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A particular case of the [[Taylor formula|Taylor formula]]. Let a function <img align="absmiddle" border="0" src="https://www.encyclopediaofmath.org/legacyimages/m/m062/m062090/m0620901.png" /> have <img align="absmiddle" border="0" src="https://www.encyclopediaofmath.org/legacyimages/m/m062/m062090/m0620902.png" /> derivatives at <img align="absmiddle" border="0" src="https://www.encyclopediaofmath.org/legacyimages/m/m062/m062090/m0620903.png" />. Then in some neighbourhood <img align="absmiddle" border="0" src="https://www.encyclopediaofmath.org/legacyimages/m/m062/m062090/m0620904.png" /> of this point <img align="absmiddle" border="0" src="https://www.encyclopediaofmath.org/legacyimages/m/m062/m062090/m0620905.png" /> can be represented in the form
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<table class="eq" style="width:100%;"> <tr><td valign="top" style="width:94%;text-align:center;"><img align="absmiddle" border="0" src="https://www.encyclopediaofmath.org/legacyimages/m/m062/m062090/m0620906.png" /></td> </tr></table>
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where <img align="absmiddle" border="0" src="https://www.encyclopediaofmath.org/legacyimages/m/m062/m062090/m0620907.png" />, the <img align="absmiddle" border="0" src="https://www.encyclopediaofmath.org/legacyimages/m/m062/m062090/m0620908.png" />-th order remainder term, can be represented in some form or other.
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A particular case of the [[Taylor formula|Taylor formula]]. Let a function  $  f $
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have  $  n $
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derivatives at  $  x = 0 $.  
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Then in some neighbourhood  $  U $
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of this point  $  f $
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can be represented in the form
  
The term "MacLaurin formula"  is also used for functions of <img align="absmiddle" border="0" src="https://www.encyclopediaofmath.org/legacyimages/m/m062/m062090/m0620909.png" /> variables <img align="absmiddle" border="0" src="https://www.encyclopediaofmath.org/legacyimages/m/m062/m062090/m06209010.png" />. In this case <img align="absmiddle" border="0" src="https://www.encyclopediaofmath.org/legacyimages/m/m062/m062090/m06209011.png" /> in the MacLaurin formula is taken to be a multi-index, <img align="absmiddle" border="0" src="https://www.encyclopediaofmath.org/legacyimages/m/m062/m062090/m06209012.png" /> (see [[MacLaurin series|MacLaurin series]]). The formula is named after C. MacLaurin.
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$$
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f ( x) = \
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\sum _ { k= } 0 ^ { n }
  
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\frac{f ^ { ( k) } ( 0) }{k ! }
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x  ^ {k} + r _ {n} ( x) ,\ \
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x \in U ,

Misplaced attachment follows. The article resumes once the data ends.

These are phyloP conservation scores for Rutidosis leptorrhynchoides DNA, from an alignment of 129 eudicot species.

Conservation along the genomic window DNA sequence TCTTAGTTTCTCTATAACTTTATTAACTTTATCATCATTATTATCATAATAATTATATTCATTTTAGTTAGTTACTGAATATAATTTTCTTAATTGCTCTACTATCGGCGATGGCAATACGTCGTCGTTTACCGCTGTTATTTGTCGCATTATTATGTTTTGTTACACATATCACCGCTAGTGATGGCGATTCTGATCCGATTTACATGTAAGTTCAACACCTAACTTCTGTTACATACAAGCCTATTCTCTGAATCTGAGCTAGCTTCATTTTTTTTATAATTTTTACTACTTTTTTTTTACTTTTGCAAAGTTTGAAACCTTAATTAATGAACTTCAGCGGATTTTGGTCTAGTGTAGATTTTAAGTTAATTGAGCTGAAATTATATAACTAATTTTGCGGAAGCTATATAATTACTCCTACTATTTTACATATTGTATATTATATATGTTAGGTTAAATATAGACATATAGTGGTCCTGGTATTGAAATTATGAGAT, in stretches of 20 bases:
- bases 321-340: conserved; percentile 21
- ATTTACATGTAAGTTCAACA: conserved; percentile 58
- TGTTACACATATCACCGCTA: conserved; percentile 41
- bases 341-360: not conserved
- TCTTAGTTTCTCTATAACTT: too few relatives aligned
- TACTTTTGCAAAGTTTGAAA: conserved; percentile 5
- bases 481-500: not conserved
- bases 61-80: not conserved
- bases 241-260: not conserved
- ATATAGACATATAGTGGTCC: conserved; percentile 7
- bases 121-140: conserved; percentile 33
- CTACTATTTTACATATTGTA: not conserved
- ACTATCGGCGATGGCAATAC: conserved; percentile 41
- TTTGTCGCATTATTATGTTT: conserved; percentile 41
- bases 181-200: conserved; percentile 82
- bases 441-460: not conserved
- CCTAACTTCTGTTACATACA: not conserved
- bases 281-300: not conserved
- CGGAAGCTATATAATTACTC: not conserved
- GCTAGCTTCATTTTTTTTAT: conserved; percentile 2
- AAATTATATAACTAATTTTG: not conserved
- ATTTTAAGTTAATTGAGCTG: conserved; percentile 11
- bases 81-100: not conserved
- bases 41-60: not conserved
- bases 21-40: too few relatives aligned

+
$$
  
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where  $  r _ {n} ( x) $,
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the  $  n $-
 +
th order remainder term, can be represented in some form or other.
 +
 +
The term  "MacLaurin formula"  is also used for functions of  $  m $
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variables  $  x = ( x _ {1} \dots x _ {m} ) $.
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In this case  $  k $
 +
in the MacLaurin formula is taken to be a multi-index,  $  k = ( k _ {1} \dots k _ {m} ) $(
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see [[MacLaurin series|MacLaurin series]]). The formula is named after C. MacLaurin.
  
 
====Comments====
 
====Comments====
For some expressions for the remainder <img align="absmiddle" border="0" src="https://www.encyclopediaofmath.org/legacyimages/m/m062/m062090/m06209013.png" /> and for estimates of it see [[Taylor formula|Taylor formula]].
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For some expressions for the remainder $  r _ {n} ( x) $
 +
and for estimates of it see [[Taylor formula|Taylor formula]].
  
 
====References====
 
====References====
 
<table><TR><TD valign="top">[a1]</TD> <TD valign="top">  W. Rudin,  "Principles of mathematical analysis" , McGraw-Hill  (1976)  pp. 107–108</TD></TR></table>
 
<table><TR><TD valign="top">[a1]</TD> <TD valign="top">  W. Rudin,  "Principles of mathematical analysis" , McGraw-Hill  (1976)  pp. 107–108</TD></TR></table>

Latest revision as of 04:11, 6 June 2020


A particular case of the Taylor formula. Let a function $ f $ have $ n $ derivatives at $ x = 0 $. Then in some neighbourhood $ U $ of this point $ f $ can be represented in the form

$$ f ( x) = \ \sum _ { k= } 0 ^ { n } \frac{f ^ { ( k) } ( 0) }{k ! } x ^ {k} + r _ {n} ( x) ,\ \ x \in U , $$

where $ r _ {n} ( x) $, the $ n $- th order remainder term, can be represented in some form or other.

The term "MacLaurin formula" is also used for functions of $ m $ variables $ x = ( x _ {1} \dots x _ {m} ) $. In this case $ k $ in the MacLaurin formula is taken to be a multi-index, $ k = ( k _ {1} \dots k _ {m} ) $( see MacLaurin series). The formula is named after C. MacLaurin.

Comments

For some expressions for the remainder $ r _ {n} ( x) $ and for estimates of it see Taylor formula.

References

[a1] W. Rudin, "Principles of mathematical analysis" , McGraw-Hill (1976) pp. 107–108
How to Cite This Entry:
MacLaurin formula. Encyclopedia of Mathematics. URL: http://encyclopediaofmath.org/index.php?title=MacLaurin_formula&oldid=15362
This article was adapted from an original article by L.D. Kudryavtsev (originator), which appeared in Encyclopedia of Mathematics - ISBN 1402006098. See original article